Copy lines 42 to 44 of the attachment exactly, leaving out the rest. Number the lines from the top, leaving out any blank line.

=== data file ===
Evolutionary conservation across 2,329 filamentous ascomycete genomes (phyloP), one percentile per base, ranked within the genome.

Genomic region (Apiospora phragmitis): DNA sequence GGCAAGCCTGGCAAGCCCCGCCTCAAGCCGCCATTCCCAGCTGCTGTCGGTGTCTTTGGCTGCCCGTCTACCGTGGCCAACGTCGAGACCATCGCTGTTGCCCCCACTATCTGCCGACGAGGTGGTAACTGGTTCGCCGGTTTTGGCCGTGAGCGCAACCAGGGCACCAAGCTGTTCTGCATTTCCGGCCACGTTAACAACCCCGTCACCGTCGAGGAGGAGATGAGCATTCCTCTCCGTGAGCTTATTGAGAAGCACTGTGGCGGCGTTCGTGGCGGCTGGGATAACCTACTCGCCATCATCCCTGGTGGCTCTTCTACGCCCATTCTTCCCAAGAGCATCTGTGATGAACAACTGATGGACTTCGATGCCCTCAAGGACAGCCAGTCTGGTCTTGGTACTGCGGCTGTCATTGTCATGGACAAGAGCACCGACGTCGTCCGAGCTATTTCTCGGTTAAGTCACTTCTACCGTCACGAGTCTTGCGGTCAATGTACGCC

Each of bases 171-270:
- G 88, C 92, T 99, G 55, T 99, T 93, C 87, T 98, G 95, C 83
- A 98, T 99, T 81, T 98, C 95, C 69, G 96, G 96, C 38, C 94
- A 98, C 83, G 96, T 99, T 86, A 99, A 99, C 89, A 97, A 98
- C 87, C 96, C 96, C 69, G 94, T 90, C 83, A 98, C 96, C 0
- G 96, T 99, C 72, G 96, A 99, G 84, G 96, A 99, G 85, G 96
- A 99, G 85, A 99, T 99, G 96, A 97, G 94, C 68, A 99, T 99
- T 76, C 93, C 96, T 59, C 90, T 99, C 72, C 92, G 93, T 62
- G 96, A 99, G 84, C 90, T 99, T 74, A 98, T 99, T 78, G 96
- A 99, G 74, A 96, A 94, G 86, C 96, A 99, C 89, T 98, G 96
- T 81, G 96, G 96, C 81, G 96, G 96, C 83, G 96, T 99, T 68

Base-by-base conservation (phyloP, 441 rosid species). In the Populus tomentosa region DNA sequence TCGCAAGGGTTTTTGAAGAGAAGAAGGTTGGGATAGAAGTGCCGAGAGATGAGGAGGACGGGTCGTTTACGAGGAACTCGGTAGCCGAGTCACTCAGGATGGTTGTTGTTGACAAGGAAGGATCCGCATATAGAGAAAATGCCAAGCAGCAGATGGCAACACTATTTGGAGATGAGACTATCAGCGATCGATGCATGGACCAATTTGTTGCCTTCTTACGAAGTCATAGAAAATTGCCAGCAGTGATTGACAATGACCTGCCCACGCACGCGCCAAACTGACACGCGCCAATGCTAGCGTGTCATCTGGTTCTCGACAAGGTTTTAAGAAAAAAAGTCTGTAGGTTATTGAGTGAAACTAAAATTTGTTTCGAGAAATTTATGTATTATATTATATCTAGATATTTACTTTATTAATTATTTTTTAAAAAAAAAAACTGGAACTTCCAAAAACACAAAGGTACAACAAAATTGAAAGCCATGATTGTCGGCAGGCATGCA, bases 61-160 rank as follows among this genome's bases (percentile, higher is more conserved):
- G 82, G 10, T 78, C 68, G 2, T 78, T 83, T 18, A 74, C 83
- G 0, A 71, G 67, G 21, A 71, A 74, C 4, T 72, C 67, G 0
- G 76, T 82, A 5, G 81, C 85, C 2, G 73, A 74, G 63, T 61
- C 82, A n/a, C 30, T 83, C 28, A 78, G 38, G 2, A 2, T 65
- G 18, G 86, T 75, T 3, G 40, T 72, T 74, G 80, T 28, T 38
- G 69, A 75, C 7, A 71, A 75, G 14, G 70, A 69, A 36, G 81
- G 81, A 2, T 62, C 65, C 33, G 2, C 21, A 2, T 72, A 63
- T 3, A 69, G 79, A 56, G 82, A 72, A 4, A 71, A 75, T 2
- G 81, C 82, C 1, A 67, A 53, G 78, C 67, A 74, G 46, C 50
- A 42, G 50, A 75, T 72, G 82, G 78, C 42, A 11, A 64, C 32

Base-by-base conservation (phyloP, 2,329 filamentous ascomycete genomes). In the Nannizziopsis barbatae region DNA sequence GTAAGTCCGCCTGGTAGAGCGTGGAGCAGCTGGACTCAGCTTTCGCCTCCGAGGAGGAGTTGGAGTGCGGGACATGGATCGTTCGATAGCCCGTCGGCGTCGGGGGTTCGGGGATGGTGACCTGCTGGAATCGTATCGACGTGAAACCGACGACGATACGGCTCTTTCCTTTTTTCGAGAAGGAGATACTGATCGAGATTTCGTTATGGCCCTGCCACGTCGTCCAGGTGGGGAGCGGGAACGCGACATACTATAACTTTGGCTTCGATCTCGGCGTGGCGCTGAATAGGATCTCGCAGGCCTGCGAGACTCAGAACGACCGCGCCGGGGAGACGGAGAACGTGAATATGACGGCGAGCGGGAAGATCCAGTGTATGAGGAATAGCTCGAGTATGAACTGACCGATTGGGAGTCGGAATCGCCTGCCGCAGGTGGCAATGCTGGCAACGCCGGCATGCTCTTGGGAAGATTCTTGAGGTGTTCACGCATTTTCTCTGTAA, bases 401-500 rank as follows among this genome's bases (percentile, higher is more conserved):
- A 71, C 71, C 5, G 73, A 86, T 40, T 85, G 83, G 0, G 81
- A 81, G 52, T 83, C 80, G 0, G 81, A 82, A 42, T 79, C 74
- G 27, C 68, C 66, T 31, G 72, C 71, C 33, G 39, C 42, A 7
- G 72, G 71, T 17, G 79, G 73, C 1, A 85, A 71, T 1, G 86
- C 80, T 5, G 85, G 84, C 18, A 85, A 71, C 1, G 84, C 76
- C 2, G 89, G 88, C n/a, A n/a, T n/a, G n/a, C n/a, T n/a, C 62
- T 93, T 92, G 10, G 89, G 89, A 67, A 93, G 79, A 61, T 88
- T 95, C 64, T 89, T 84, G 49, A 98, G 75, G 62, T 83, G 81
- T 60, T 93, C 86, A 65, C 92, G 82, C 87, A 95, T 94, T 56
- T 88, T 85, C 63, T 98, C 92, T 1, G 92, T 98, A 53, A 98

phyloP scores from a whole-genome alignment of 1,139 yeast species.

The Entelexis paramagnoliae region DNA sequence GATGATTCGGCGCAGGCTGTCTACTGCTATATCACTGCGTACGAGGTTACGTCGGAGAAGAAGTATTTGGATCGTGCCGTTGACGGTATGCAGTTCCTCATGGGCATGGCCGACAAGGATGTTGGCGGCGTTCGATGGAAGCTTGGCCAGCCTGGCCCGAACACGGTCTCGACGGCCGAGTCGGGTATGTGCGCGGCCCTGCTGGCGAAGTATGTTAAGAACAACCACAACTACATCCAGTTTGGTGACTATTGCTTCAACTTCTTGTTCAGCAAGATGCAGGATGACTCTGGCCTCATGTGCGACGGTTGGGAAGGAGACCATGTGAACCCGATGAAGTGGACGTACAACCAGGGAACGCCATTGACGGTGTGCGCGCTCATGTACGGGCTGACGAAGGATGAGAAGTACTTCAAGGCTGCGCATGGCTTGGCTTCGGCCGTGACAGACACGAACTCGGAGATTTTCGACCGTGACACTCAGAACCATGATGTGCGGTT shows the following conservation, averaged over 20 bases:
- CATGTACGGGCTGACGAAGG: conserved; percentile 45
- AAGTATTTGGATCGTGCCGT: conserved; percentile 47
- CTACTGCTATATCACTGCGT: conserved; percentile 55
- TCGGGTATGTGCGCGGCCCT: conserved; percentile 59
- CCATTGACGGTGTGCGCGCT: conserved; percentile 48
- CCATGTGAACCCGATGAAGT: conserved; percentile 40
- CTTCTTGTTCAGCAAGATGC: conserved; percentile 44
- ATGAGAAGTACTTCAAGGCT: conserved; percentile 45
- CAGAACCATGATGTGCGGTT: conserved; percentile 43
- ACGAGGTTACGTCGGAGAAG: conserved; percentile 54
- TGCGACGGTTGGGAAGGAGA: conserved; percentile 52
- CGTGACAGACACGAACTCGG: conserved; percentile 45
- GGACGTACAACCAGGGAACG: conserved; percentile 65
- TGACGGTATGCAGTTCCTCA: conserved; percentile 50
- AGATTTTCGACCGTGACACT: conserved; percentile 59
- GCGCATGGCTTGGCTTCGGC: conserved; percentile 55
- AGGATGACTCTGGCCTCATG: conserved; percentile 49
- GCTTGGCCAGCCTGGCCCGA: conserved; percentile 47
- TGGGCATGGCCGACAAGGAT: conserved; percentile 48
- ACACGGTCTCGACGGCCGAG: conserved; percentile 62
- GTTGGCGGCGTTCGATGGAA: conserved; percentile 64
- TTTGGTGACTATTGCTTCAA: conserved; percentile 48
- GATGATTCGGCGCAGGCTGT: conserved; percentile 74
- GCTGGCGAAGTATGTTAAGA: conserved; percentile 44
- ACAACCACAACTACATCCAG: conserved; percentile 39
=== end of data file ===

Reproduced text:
- CCATTGACGGTGTGCGCGCT: conserved; percentile 48
- CCATGTGAACCCGATGAAGT: conserved; percentile 40
- CTTCTTGTTCAGCAAGATGC: conserved; percentile 44